U.S. Transportation Secretary Pete Buttigieg visits electric battery plant in Glendale

Pete Buttigieg visits the BlueOval SK Battery Park facility in Glendale, Kentucky to discuss the U.S.'s advancement in the EV industry.
Published: Mar. 3, 2023 at 6:24 PM EST
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LOUISVILLE, Ky. (WAVE) - U.S. Transportation Secretary Pete Buttigieg made his way to the Commonwealth today to talk about the growth of the electric vehicle industry, and huge investments from the government.

One of them being the $5 billion BlueOval SK Battery Park facility in Glendale, Kentucky.

There’s a lot of excitement surrounding the BlueOval SK Battery Park facility in Glendale, Kentucky. So much so that the U.S. Transportation Secretary says it can make Kentucky a global leader in the electric vehicle revolution.

The multi-billion dollar facility is expected to add 5,000 jobs to the commonwealth.

It’s something U.S. Transportation Secretary Pete Buttigieg said is a part of the Biden Administration’s plan to keep jobs in America.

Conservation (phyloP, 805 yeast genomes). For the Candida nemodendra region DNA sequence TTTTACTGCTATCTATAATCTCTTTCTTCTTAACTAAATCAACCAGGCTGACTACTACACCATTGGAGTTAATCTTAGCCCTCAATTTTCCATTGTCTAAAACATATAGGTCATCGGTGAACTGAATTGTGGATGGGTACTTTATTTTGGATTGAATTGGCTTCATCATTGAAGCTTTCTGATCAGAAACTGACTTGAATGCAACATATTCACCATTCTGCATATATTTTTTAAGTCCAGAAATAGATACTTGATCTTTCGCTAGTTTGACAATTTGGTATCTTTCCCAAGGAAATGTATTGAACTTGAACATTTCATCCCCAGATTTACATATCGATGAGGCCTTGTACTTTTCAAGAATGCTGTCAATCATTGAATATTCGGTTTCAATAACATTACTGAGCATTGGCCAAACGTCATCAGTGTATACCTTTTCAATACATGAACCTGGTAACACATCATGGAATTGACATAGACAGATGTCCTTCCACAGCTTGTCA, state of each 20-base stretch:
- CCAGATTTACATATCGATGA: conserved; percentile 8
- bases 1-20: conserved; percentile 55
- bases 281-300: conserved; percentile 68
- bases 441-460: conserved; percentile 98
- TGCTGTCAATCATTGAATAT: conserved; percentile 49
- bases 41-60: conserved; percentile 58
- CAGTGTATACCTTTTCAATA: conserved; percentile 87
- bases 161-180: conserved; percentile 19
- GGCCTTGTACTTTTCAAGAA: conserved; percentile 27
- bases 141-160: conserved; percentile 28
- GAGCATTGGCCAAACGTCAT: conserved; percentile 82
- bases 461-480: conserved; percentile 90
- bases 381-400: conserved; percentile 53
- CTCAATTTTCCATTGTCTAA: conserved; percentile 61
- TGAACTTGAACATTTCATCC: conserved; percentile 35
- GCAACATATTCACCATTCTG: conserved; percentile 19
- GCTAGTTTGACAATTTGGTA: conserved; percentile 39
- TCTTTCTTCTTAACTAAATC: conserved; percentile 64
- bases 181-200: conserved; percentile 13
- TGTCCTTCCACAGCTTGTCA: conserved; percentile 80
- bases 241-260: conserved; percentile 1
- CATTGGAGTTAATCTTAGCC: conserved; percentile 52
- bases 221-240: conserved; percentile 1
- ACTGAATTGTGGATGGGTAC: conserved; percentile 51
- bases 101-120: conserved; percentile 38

“And for to many years, Americans have watched manufacturing move in one direction, which is away,” U.S. Transportation Secretary Pete Buttigieg said. “For so many communities and so many families, that meant watching a next generation move away.”

Secretary Buttigieg said more than 800,000 manufacturing jobs have been added since 2021 because of facilities like the BlueOval SK Battery Park.

The plant can put the U.S. and Kentucky at the front of the global race for what he calls, the jobs of the future.

“In the long run, EVs are going to be remembered not as a front between in some invented culture war between red and blue America but as a front in the very real competition between the U.S. and competitors like China for the future of manufacturing,” Buttigieg said.

For this to work however, places like Kentucky need to ensure the infrastructure is in place for electric vehicles to thrive.

Buttigieg said that plan is already in place.

“We got to make sure that there are chargers all across the highway network and Kentucky has put forth a plan we’ve approved and are now funding through funds from the bipartisan infrastructure law to start getting those chargers in place where they already don’t exist,” Buttigieg explained.

The advancements are key to making strides to ensure the U.S. stays ahead.

“We can’t power the economy of tomorrow with the grid of yesterday,” Buttigieg said. “We’ve got to be making these kind of upgrades, have the right kind of resiliency, the right kind of transmission distribution and the right kind generations.”

The EV manufacturing facility is set to open in 2024.